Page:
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Fully automated platelet differential interference contrast image analysis via deep learning

Kempster, C., Butler, G., Kuznecova, E., Taylor, K. A., Kriek, N., Little, G., Sowa, M. A., Sage, T., Johnson, L. J. ORCID: https://orcid.org/0000-0002-0006-1511, Gibbins, J. M. ORCID: https://orcid.org/0000-0002-0372-5352 and Pollitt, A. Y. (2022) Fully automated platelet differential interference contrast image analysis via deep learning. Scientific Reports, 12. 4614. ISSN 2045-2322

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To link to this item DOI: 10.1038/s41598-022-08613-2

Abstract/Summary

Platelets mediate arterial thrombosis, a leading cause of myocardial infarction and stroke. During injury, platelets adhere and spread over exposed subendothelial matrix substrates of the damaged blood vessel wall. The mechanisms which govern platelet activation and their interaction with a range of substrates are therefore regularly investigated using platelet spreading assays. These assays often use differential interference contrast (DIC) microscopy to assess platelet morphology and analysis performed using manual annotation. Here, a convolutional neural network (CNN) allowed fully automated analysis of platelet spreading assays captured by DIC microscopy. The CNN was trained using 120 generalised training images. Increasing the number of training images increases the mean average precision of the CNN. The CNN performance was compared to six manual annotators. Significant variation was observed between annotators, highlighting bias when manual analysis is performed. The CNN effectively analysed platelet morphology when platelets spread over a range of substrates (CRP-XL, vWF and fibrinogen), in the presence and absence of inhibitors (dasatinib, ibrutinib and PRT-060318) and agonist (thrombin), with results consistent in quantifying spread platelet area which is comparable to published literature. The application of a CNN enables, for the first time, automated analysis of platelet spreading assays captured by DIC microscopy.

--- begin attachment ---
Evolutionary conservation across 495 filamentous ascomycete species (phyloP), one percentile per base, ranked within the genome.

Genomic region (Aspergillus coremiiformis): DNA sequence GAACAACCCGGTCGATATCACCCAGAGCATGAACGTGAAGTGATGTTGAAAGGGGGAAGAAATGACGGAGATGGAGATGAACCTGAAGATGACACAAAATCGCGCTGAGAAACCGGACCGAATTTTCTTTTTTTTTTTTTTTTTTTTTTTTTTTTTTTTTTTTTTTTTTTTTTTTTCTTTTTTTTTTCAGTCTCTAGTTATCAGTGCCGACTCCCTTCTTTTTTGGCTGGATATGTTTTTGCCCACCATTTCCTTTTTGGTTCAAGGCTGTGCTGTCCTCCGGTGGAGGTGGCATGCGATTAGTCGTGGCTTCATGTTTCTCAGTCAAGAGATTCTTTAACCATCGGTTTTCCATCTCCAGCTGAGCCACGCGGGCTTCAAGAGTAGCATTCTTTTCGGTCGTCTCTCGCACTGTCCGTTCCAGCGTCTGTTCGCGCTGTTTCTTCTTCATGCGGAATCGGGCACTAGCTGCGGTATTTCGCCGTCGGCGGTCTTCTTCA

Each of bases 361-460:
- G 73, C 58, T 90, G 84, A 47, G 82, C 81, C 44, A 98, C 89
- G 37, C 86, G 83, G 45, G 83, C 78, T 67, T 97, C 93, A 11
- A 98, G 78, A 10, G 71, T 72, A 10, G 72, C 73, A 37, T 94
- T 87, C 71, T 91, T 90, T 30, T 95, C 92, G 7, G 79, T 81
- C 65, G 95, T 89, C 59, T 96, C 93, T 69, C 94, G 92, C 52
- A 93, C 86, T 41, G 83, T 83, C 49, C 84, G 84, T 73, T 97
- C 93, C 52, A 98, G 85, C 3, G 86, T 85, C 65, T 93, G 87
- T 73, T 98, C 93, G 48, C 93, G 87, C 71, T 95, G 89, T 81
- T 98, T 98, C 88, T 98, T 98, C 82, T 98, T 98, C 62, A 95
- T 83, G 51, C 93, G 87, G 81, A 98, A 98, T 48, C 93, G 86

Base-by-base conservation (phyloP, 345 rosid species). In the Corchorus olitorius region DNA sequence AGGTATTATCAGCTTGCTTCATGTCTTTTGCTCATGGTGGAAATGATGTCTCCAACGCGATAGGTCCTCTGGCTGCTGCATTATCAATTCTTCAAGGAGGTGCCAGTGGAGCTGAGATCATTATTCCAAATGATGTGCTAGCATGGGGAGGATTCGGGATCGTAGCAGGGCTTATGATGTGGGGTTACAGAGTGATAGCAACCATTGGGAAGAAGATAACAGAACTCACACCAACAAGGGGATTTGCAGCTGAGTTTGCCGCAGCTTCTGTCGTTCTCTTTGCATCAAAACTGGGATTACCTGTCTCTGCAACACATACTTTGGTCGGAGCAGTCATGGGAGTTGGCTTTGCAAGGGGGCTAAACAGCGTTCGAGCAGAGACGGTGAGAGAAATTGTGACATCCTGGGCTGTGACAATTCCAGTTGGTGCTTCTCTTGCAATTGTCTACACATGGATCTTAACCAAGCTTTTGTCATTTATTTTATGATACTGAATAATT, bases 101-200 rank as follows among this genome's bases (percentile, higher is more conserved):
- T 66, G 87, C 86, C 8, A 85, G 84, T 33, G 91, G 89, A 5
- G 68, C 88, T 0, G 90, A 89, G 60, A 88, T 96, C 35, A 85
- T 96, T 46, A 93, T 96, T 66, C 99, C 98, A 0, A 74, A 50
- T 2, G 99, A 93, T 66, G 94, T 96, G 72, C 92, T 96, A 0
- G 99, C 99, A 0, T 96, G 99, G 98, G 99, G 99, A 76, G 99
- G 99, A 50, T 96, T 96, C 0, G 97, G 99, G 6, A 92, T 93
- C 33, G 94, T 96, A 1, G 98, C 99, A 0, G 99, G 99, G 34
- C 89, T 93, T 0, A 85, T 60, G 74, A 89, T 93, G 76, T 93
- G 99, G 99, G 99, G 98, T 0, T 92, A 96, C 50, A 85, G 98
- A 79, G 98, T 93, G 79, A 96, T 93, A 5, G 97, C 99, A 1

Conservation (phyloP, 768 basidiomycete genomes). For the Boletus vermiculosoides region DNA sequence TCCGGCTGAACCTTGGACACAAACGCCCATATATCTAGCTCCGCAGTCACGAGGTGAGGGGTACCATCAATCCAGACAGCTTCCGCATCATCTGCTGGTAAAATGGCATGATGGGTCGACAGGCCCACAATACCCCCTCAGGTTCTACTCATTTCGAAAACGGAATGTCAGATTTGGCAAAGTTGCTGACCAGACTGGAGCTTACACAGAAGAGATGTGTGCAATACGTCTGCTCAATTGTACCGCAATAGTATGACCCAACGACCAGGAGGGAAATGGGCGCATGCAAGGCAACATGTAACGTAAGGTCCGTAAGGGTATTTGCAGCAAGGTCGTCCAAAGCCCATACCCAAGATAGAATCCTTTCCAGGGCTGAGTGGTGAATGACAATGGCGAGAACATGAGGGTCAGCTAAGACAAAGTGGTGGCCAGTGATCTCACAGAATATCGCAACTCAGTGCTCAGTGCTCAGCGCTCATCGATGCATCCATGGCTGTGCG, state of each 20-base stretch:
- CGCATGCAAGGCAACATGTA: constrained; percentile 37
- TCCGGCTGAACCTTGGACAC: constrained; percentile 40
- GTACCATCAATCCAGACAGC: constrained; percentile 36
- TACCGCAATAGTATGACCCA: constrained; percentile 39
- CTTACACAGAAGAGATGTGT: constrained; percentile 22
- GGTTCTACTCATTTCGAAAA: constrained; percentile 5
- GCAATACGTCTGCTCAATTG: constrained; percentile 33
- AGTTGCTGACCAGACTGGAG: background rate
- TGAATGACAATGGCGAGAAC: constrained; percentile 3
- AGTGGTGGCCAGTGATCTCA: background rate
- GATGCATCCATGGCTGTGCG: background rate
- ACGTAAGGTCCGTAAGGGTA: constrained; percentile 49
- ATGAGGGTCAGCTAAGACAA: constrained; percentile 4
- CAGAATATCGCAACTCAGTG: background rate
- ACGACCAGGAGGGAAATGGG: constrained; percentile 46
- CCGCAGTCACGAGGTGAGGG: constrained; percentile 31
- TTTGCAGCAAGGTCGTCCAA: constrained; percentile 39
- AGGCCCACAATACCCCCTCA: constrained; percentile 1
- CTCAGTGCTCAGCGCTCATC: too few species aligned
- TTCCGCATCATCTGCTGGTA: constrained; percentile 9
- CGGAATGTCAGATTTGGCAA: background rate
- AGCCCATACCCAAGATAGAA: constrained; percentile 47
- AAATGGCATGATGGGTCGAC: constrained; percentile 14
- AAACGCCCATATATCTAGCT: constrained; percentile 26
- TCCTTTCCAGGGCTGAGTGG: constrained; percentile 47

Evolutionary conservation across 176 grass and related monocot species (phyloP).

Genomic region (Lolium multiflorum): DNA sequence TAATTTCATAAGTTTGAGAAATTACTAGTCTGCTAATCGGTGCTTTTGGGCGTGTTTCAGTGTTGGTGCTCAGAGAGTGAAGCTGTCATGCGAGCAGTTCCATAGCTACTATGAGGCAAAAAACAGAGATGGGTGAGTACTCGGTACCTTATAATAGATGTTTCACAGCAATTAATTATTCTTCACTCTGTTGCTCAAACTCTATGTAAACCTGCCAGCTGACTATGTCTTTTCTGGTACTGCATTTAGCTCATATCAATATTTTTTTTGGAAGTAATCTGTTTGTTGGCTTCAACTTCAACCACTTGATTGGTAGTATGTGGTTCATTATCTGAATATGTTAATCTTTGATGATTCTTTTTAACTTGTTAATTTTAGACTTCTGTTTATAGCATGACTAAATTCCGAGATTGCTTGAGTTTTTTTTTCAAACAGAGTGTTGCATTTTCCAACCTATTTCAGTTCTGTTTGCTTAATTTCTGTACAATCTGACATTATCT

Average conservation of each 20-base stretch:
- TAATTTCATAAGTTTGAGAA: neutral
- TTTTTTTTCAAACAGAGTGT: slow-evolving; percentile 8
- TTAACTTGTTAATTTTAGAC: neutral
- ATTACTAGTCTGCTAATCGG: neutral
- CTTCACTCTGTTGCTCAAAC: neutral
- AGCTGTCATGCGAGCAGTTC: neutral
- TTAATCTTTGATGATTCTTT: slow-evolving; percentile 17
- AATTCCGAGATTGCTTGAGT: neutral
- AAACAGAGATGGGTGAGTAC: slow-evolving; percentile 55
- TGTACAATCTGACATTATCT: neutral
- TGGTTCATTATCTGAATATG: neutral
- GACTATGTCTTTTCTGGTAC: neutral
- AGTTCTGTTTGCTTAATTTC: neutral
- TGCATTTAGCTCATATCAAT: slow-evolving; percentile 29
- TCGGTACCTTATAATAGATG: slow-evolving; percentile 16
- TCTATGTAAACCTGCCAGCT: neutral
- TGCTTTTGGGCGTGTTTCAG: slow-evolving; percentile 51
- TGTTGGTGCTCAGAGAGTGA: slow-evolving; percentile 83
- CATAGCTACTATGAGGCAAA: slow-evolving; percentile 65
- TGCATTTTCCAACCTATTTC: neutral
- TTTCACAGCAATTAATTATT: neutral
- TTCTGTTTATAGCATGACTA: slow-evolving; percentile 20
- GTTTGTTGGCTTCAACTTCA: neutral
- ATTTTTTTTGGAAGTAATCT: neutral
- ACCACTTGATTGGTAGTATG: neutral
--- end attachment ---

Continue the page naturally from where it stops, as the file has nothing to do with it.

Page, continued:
Item Type:Article
Refereed:Yes
Divisions:Life Sciences > School of Biological Sciences > Biomedical Sciences
ID Code:104101
Publisher:Nature Publishing Group

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